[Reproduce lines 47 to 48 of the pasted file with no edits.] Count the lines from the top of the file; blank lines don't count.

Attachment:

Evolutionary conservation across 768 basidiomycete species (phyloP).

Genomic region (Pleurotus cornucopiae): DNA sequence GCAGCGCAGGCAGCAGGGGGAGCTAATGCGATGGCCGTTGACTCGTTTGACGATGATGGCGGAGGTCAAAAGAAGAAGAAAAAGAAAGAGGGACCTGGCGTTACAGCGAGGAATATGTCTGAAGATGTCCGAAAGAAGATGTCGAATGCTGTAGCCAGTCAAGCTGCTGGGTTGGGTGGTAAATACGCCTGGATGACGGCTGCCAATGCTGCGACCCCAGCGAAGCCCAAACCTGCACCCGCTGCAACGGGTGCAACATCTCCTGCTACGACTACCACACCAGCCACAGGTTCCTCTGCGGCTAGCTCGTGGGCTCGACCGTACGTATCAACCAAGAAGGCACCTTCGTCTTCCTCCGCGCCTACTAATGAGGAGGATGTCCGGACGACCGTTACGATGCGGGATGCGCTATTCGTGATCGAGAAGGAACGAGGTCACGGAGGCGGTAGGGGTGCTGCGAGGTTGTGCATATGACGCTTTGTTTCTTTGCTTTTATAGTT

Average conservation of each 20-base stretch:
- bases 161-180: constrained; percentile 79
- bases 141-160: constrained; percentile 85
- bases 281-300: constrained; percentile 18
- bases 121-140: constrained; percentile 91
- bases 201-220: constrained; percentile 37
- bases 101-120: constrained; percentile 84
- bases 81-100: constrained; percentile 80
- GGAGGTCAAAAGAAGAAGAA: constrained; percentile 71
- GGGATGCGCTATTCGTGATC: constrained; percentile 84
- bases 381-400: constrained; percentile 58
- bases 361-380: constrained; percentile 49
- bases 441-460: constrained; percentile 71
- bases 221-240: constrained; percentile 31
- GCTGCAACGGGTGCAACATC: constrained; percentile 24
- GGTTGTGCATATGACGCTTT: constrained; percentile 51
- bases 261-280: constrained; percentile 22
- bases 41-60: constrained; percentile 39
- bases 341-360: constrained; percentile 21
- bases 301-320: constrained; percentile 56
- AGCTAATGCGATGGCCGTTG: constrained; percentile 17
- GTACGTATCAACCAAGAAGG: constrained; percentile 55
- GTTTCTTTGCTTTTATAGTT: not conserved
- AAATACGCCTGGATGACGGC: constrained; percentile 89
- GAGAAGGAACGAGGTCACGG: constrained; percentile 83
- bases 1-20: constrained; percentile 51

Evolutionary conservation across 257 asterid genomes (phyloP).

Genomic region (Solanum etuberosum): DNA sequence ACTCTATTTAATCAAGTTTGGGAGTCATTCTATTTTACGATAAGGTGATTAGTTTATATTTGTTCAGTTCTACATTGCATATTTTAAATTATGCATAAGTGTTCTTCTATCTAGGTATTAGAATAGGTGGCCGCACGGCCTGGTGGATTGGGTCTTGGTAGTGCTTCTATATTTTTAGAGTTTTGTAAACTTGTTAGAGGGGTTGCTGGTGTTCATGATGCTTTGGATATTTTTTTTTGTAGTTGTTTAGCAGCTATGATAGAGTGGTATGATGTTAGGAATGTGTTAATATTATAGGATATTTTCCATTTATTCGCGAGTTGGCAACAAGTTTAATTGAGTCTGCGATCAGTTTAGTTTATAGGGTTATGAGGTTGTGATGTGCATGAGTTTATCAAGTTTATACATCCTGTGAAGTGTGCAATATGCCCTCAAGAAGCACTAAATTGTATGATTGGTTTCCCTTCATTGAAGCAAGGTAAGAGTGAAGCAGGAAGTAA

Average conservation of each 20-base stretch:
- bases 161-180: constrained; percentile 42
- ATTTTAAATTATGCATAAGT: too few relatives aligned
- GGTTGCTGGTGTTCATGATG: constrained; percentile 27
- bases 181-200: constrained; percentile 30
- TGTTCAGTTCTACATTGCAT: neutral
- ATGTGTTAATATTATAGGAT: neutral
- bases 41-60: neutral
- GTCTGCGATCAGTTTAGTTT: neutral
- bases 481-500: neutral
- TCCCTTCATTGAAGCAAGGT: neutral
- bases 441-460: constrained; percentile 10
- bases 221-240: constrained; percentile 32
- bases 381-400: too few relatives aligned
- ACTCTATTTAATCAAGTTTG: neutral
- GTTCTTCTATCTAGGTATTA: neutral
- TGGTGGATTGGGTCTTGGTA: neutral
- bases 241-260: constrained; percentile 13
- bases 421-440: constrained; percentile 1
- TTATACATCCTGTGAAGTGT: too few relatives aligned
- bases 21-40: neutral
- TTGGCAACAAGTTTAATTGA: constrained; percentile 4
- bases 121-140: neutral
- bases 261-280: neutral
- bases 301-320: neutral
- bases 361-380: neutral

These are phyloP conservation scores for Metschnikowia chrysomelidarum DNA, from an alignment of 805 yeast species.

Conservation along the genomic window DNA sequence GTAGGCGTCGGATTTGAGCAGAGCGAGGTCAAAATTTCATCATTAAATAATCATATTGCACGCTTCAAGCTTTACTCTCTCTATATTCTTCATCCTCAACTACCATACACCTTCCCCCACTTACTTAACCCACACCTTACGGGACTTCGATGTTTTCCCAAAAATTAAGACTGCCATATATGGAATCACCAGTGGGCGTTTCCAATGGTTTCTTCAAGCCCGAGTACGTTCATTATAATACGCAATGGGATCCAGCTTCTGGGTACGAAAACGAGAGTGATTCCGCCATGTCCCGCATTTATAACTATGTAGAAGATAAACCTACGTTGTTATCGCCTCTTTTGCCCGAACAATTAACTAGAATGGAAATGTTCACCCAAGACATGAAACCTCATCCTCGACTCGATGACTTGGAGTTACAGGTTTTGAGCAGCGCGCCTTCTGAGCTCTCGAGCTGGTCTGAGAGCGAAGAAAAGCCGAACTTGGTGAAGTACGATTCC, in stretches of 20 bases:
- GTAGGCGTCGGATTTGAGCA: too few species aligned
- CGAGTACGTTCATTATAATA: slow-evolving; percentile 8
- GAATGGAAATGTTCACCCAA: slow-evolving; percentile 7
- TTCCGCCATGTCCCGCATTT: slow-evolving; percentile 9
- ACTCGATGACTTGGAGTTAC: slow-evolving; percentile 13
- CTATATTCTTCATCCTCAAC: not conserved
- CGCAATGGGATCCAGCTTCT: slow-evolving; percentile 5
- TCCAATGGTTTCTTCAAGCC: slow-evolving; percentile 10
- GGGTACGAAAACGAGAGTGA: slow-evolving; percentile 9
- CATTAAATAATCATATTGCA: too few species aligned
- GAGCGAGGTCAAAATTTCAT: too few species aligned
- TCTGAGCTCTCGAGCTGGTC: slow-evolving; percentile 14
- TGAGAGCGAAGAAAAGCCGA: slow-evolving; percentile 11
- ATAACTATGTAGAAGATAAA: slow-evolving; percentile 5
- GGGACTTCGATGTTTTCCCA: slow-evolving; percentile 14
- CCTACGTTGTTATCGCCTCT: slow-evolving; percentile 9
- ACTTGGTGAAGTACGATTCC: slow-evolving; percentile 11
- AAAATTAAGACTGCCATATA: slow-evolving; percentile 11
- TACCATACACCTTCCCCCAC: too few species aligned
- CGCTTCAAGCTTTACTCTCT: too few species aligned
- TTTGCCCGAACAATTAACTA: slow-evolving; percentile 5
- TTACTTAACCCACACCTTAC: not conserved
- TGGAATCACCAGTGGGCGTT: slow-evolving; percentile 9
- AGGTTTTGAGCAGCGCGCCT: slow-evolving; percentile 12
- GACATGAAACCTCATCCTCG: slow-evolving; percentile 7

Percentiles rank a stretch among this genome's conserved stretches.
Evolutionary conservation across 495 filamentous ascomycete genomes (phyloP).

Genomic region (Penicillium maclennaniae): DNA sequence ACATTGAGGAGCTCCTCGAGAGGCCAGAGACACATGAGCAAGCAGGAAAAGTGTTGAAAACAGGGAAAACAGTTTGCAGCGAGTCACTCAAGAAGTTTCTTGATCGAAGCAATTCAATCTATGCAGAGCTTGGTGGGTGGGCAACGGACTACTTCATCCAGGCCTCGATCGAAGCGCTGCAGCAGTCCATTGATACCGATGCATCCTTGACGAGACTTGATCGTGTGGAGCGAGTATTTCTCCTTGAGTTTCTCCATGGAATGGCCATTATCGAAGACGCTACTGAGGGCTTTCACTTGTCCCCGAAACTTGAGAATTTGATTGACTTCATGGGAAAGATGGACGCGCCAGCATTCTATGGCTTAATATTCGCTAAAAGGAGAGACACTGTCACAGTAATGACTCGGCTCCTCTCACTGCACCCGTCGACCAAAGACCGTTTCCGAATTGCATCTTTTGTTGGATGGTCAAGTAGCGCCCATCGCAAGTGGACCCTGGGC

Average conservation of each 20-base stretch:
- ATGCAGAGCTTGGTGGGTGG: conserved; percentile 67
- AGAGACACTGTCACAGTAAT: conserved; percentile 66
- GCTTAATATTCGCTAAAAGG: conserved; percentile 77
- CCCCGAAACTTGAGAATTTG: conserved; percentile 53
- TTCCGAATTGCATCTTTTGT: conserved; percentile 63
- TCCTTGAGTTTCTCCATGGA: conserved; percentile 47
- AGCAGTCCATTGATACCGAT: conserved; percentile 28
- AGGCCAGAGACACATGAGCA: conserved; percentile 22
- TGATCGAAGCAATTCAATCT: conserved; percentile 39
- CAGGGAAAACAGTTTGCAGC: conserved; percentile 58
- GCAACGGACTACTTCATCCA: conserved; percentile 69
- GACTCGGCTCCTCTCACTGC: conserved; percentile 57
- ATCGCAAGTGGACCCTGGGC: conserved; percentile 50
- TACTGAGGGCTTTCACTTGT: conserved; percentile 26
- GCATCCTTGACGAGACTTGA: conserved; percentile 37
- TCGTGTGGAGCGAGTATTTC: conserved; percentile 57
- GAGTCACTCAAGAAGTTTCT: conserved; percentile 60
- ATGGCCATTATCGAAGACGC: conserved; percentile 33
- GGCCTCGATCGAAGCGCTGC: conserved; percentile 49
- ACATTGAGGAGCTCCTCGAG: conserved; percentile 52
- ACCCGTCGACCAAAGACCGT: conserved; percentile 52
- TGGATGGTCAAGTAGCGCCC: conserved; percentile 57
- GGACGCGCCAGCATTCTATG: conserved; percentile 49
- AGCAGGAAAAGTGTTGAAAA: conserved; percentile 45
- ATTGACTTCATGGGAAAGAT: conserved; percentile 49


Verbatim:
- TGGTGGATTGGGTCTTGGTA: neutral
- bases 241-260: constrained; percentile 13